In 1945, the villages of Kåfjord were burned to the ground during the retreat of German forces from Finland and Finnmark. This was as far west as the Wehrmacht used their scorched earth tactics.


All municipalities in Norway, including Kåfjord, are responsible for primary education (through 10th grade), outpatient health services, senior citizen services, unemployment and other social services, zoning, economic development, and municipal roads. The municipality is governed by a municipal council of elected representatives, which in turn elect a mayor.

Municipal councilEdit

The municipal council (Kommunestyre) of Kåfjord is made up of 17 representatives that are elected to four year terms. Currently, the party breakdown is as follows:[10]

Gáivuotna Kåfjord Kommunestyre 2015–2019
Party Name Name in Norwegian Number of
  Labour Party Arbeiderpartiet 5
  Progress Party Fremskrittspartiet 1
  Conservative Party Høyre 2
  Christian Democratic Party Kristelig Folkeparti 2
  Green Party Miljøpartiet De Grønne 1
  Centre Party Senterpartiet 4
  Local Lists Lokale lister 2
Total number of members: 17


Kåfjord valley (Kåfjorddalen).

The municipality is situated on the eastern side of the Lyngen fjord, and around its eastern arm, the Kåfjord. The municipal centre is Olderdalen. Other villages include Birtavarre, Kåfjorddalen, Djupvik, Nordmannvik, and Manndalen, where the international indigenous peoples' festival Riddu Riđđu is hosted each year.

On the border with Finland, is the mountain Ráisduattarháldi which has a height of 1,365 m (4,478 ft).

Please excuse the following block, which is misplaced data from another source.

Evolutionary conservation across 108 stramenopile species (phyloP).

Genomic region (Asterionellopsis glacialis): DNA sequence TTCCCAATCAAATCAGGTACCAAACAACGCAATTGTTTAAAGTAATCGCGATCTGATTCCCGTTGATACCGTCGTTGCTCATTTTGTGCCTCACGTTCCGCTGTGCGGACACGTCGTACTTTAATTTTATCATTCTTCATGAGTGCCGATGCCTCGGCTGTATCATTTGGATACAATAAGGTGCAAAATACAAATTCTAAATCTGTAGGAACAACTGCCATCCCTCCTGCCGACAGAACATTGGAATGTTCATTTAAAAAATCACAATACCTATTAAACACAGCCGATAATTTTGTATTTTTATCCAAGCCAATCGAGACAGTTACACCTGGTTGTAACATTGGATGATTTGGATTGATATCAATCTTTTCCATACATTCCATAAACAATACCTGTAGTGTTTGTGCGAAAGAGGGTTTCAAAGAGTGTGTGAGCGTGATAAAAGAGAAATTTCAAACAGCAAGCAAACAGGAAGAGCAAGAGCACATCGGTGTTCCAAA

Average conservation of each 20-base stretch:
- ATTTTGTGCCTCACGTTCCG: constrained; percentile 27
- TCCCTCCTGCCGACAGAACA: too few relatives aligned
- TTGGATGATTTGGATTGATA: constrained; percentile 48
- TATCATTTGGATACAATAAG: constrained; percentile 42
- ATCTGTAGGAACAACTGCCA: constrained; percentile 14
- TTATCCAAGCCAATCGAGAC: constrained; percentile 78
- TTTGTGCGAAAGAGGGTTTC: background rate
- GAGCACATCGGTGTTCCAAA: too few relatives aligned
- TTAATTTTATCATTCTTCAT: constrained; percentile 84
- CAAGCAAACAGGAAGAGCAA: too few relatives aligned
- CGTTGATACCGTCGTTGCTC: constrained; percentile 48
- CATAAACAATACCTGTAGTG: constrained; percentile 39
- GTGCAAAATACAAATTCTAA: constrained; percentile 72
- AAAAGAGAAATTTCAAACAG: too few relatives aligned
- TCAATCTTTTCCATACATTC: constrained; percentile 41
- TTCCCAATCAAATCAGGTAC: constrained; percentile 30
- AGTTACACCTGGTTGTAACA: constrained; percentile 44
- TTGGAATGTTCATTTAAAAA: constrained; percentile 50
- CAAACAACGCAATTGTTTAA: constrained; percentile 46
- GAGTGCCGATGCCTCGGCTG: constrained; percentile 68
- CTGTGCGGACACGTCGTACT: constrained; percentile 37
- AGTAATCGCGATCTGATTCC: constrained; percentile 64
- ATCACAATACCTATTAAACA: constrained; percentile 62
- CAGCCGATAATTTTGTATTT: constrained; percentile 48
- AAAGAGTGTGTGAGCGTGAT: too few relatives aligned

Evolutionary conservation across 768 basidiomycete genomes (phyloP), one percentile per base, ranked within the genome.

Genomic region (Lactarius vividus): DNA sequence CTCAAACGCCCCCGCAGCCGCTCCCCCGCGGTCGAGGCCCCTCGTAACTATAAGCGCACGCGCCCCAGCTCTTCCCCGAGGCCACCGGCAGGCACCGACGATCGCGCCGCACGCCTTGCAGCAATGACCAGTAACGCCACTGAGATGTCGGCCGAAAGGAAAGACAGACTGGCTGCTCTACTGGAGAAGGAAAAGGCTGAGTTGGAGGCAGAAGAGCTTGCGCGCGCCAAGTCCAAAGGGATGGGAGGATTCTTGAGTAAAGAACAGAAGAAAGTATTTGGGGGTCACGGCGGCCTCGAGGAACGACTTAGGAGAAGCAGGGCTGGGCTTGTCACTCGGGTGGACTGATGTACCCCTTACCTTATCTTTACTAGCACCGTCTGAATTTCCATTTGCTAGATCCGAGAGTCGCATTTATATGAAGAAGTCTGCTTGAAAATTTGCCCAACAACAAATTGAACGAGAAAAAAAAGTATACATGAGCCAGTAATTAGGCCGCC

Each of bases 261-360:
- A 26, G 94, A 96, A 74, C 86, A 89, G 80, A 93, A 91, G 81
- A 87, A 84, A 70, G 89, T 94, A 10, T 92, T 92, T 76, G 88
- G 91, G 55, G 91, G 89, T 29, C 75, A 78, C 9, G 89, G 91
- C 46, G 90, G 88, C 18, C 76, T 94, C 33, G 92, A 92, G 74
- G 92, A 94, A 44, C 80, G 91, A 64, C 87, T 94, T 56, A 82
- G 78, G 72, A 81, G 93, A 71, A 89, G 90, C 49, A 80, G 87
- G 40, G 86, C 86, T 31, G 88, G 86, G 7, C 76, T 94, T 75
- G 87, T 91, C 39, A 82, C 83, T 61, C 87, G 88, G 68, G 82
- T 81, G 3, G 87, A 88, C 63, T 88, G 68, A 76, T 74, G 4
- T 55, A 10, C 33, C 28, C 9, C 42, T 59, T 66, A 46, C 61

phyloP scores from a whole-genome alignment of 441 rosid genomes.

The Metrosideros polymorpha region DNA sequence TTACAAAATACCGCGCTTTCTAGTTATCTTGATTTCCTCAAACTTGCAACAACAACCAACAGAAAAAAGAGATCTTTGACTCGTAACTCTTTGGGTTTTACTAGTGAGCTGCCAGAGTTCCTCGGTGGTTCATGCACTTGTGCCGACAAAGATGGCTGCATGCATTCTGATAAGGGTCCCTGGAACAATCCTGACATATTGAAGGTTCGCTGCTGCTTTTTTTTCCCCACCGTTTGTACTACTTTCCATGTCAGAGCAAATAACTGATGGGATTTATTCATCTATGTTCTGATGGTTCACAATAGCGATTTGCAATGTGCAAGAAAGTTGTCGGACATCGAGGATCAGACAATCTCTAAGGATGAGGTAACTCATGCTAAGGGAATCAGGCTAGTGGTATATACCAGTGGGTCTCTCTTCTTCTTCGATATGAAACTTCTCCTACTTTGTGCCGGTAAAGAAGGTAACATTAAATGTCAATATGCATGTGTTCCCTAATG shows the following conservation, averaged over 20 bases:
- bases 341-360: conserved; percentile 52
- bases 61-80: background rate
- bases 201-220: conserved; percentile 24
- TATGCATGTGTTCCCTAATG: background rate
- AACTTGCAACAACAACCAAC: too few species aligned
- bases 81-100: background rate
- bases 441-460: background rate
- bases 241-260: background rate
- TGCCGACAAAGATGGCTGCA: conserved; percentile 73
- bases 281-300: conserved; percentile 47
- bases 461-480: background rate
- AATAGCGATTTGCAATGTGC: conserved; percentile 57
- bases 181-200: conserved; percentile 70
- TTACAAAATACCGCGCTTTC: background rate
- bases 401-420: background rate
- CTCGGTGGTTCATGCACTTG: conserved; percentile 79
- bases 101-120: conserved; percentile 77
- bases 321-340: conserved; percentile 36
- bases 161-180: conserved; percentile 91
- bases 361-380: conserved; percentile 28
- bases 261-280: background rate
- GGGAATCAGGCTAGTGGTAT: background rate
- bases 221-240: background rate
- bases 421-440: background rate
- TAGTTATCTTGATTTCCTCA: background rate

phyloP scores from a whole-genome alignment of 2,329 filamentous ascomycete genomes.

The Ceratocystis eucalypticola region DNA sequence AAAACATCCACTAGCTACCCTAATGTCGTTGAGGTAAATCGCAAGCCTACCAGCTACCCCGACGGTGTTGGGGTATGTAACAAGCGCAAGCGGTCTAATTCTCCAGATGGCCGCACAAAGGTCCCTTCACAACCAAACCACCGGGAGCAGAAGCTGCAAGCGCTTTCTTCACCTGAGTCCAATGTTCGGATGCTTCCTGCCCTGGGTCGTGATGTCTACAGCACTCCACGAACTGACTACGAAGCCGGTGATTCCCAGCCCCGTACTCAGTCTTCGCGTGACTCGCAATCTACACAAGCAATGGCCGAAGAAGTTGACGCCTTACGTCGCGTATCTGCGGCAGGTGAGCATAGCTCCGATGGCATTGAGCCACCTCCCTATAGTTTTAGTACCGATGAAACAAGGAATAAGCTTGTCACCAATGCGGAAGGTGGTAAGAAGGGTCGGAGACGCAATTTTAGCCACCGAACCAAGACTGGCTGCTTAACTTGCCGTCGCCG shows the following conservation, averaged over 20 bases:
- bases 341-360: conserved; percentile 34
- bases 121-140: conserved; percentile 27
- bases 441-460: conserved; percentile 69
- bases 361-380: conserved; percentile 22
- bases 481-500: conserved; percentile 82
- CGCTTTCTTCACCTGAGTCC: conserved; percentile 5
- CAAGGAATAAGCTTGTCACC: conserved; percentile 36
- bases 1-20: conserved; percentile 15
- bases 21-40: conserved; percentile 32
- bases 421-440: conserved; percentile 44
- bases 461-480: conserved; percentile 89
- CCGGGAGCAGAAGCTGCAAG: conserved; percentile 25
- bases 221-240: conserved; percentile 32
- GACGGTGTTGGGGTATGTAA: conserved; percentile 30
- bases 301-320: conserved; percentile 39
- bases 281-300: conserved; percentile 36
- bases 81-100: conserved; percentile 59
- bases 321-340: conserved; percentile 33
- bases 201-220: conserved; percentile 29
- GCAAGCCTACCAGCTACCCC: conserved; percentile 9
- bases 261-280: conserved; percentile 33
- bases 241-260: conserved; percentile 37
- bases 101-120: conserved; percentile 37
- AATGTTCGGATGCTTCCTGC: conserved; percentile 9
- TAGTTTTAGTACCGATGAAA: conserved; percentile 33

Fishing and small-scale farming have been the most important sources of income. Now many people work in education and other public services. The population has declined for many years, but the decline is now less rapid than earlier. A new optimism has arisen among young people, largely due to the increasing cultural activities.


The majority of the population is of Sami origin. Due to assimilation pressure from the Norwegian State, the language was largely lost in the 20th century. Now efforts are being made to reintroduce Sami, largely concentrated in the municipality's largest village, Manndalen/Olmmáivággi.

Notable residentsEdit

Erik Johnsen (1844–1941), a Laestadian preacher. He received the King's Medal of Merit (Kongens Fortjenstmedalje) in 1938 for his work for the salvation of the soul.[11]


  1. ^ "Navn på steder og personer: Innbyggjarnamn" (in Norwegian). Språkrådet. Retrieved 2015-12-01. 
  2. ^ Statistisk sentralbyrå (2017). "Table: 06913: Population 1 January and population changes during the calendar year (M)" (in Norwegian). Retrieved 2017-09-09. 
  3. ^ Jukvam, Dag (1999). "Historisk oversikt over endringer i kommune- og fylkesinndelingen" (PDF) (in Norwegian). Statistisk sentralbyrå. 
  4. ^ "Ot.prp. nr. 111 (2001-2002)" (in Norwegian). Retrieved 2008-12-02. 
  5. ^ "Endring av skrivemåten for tospråklige kommunenavn" (in Norwegian). Archived from the original on March 28, 2014. Retrieved 2008-12-02. 
  6. ^ Kvensk navn på Kåfjord kommune - Kaivuonon komuuni - Kåfjord kommune
  7. ^ Stadnamn og rettskriving - Statens kartverk
  8. ^ Store norske leksikon. "Gáivuotna/Kåfjord" (in Norwegian). Archived from the original on 2013-02-22. Retrieved 2012-12-20. 
  9. ^ "Civic heraldry of Norway - Norske Kommunevåpen". Heraldry of the World. Retrieved 2017-09-07. 
  10. ^ "Table: 04813: Members of the local councils, by party/electoral list at the Municipal Council election (M)" (in Norwegian). Statistics Norway. 2015. 
  11. ^ Read more about Erik Johnsen Archived 2011-07-23 at the Wayback Machine.

External linksEdit

  The dictionary definition of gáivuotna – kåfjord – kaivuono at Wiktionary   Troms travel guide from Wikivoyage